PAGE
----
Photo by Andrea Piacquadio

The incredible people who commit their time and energy to ensure the safety of their loved ones deserve the very best resources to safeguard their families and their own lives.


Few people are prepared to become caregivers, even if they know it is possible. Caring for aging parents or a loved one requires dramatic changes to your life; the following steps can be daunting, even scary. The good news is that you are far from the first person who has had to walk this road, and plenty of expert advice and support systems are available to you on this journey. 

Eight Personal Lessons You Can Implement in Your Caregiving Responsibilities

As a labor of love, family members or friends often voluntarily take on the role of caregiver. But this can come at an expense to the individual providing care. Like many of you, you might have been thrown into the caregiver role. To some, they did understand what was involved. To others, they did not.

Here are eight (8) powerful lessons you can learn that can support you on your wonderful journey of caring for a loved one. 

1. Build a tribe of those who you can trust and have your back and those who have wisdom. It is easier to choose the proper care at the right time when you have your tribe to rely on. Being a caregiver can be lonely if you do not have support.

2. Situations and needs change, and care plans will change. Try to be flexible about home care and assisted living from the start of the journey. Caring for an older adult can feel like a wild ride. When you think the path is figured out, there can be an unforeseen turn, loop, or drop. It helps to develop the flexibility muscle before things get heavy. 

3. Self-care needs to be a daily occurrence and done without guilt. It does not have to be complex. It can be simple. It can be as simple as getting 7-8 hours of sleep when you can. Self-care is critical for the marathon and the sprint of caring for an older adult. 

4. You, as the caregiver, can choose the path and prioritize the direction of care. Focus on safety, no pain, and dignity in your caregiving journey.  

5. Advanced Directives and other important signed documents are critical for loved ones and you. These are difficult discussions to have with a loved one and among family, but necessary. But making sure advanced directives and other important legal documents are completely important. Equally important – knowing where they are located. In times of stress, no one wants to be hunting for them. Have a short conversation. Put the documents securely and tell a trusted person where they are.

6. Create your centralized support and information, especially concerning services. Grab a notebook and make sections for important information such as phone numbers, documents, medications, services, bills, etc. Remember to have a place where you can write down questions. Nothing brings a feeling of “I can do this,” like knowing where to find the important stuff.

7. Own what you are feeling. For many caregivers, their new responsibility stirs up emotions. It is sometimes impossible to make sense of it all and face this new reality. It is all too easy to suppress what you are feeling. Instead, experts recommend making space to identify and name your emotions. Sadness, anger, grief, and loneliness are all common responses to becoming a caregiver. When you remember what you feel, it is easier to understand what you need and how to ask for help.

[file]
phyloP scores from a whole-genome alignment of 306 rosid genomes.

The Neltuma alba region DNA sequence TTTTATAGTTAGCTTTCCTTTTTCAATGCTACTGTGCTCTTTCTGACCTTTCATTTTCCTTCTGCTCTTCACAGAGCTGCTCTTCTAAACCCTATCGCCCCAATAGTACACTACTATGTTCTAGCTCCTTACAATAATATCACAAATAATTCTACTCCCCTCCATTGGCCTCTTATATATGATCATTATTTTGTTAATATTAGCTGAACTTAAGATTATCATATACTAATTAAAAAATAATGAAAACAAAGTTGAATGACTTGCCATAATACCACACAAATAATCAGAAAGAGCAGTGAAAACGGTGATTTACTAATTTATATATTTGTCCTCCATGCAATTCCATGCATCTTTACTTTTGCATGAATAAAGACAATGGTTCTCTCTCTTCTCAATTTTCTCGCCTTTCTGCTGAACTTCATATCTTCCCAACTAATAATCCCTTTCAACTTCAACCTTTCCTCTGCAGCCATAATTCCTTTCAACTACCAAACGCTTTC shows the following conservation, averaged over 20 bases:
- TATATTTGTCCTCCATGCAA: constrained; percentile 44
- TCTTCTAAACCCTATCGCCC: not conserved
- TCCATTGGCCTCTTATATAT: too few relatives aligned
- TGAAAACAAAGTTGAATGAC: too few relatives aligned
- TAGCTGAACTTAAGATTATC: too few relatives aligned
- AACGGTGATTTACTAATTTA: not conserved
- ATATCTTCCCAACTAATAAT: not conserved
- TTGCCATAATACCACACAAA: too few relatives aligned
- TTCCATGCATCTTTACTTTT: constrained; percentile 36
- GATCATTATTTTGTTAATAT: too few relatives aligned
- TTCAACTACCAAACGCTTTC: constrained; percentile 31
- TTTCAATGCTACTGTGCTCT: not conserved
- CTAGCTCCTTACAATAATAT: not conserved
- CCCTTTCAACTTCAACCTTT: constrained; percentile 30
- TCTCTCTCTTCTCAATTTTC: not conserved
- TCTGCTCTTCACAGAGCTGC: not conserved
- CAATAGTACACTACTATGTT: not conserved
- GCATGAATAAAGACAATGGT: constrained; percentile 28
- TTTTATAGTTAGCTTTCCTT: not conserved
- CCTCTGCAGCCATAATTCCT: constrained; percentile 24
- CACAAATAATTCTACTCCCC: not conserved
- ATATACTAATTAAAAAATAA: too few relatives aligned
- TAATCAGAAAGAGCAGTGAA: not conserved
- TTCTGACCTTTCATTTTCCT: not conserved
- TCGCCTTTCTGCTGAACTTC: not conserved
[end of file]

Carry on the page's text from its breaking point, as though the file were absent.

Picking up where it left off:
8. Take 15 minutes a day. Your physical health as a caregiver is just as important as tending to your emotional well-being. But making significant changes to your daily routines is difficult even under normal circumstances. You can try many activities, such as stretching or yoga, meditation, or breathing exercises like box breathing. Creative activities are terrific, too, from working on a puzzle or journaling to playing an instrument or reading a book. By reading, grab a copy of Eleanor Gaccetta’s One Caregiver’s Journey book. Eleanor’s book is a must-read if you are a caregiver or about to become a caregiver. This personal memoir will make you laugh, cry and even tug at your heart as the author shares her experiences providing 24/7 care to her mother for 9 ½ years until her mother’s death at age 102. The book is an easy read, honestly written, and provides suggestions and information that all caregivers can utilize. The author wrote the book over a long period, and it is a snapshot of the reality of the stages, changes, and many challenges caregivers face over time. It is a caregiver’s blueprint. Reading this book, you will feel you are in the author’s living room, and she is telling her story and offering an abundance of advice and information.

In Closing Caregiving for a loved one can be an isolating, physically and emotionally taxing journey. The incredible people who commit their time and energy to ensure the safety of their loved ones deserve the very best resources to safeguard their families and their own lives. Most of all, they deserve to feel in control and confident in their ability to care for the people they care about most

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